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    Using Mixture Experiments to Develop Cementitious Waste Forms


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    Mixture experiments are presented as a means to develop cementitious waste forms. The steps of a mixture experiment are (1) identifying the waste form ingredients; (2) determining the compositional constraints of these ingredients; (3) determining the extreme vertices, edge midpoints, and face centroids of the constrained multidimensional volume (these points along with some interior points represent the set of possible compositions for testing); (4) picking a subset of these points for the experimental design; (5) measuring the properties of the selected subset; and (6) generating the response surface models. The models provide a means for predicting the properties within the constrained region. This article presents an example of this process for one property: unconfined compressive strength.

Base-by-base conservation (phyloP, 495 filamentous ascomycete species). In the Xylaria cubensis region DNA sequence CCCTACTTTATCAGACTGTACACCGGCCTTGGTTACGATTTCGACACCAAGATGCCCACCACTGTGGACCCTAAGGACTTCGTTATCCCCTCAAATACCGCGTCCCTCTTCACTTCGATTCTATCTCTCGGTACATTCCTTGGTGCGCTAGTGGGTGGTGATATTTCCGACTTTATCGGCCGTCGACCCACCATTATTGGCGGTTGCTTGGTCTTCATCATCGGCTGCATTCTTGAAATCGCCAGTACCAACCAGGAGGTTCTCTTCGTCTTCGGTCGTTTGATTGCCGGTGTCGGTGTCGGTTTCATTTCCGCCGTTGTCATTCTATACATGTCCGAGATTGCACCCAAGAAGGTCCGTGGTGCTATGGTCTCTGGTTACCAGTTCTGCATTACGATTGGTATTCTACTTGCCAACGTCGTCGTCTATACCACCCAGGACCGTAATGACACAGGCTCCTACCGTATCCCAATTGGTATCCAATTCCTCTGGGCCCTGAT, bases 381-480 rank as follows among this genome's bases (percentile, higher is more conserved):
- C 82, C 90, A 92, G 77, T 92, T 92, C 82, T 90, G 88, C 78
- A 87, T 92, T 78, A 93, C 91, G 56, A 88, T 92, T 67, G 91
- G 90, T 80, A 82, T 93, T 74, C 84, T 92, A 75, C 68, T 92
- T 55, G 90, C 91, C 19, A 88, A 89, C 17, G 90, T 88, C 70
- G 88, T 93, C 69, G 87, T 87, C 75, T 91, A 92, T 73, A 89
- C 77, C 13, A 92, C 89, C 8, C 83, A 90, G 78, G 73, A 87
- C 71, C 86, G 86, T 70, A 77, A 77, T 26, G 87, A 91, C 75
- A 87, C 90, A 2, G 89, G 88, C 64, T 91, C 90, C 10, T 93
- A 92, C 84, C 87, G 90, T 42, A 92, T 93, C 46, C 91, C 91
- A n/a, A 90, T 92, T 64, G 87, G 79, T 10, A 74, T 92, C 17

mixture experiment, solidification/stabilization, waste form, cement, fly ash, attapulgite clay, air-cooled blast furnace slag, low-level radioactive waste, unconfined compressive strength

    Author Information:

    Spence, RD
    Oak Ridge National Laboratory, managed by Martin Marietta Energy Systems, Inc.,

    Anderson, CM
    Pacific Northwest Laboratory,

    Piepel, GF
    Pacific Northwest Laboratory,

    Committee/Subcommittee: D34.01

    DOI: 10.1520/STP14118S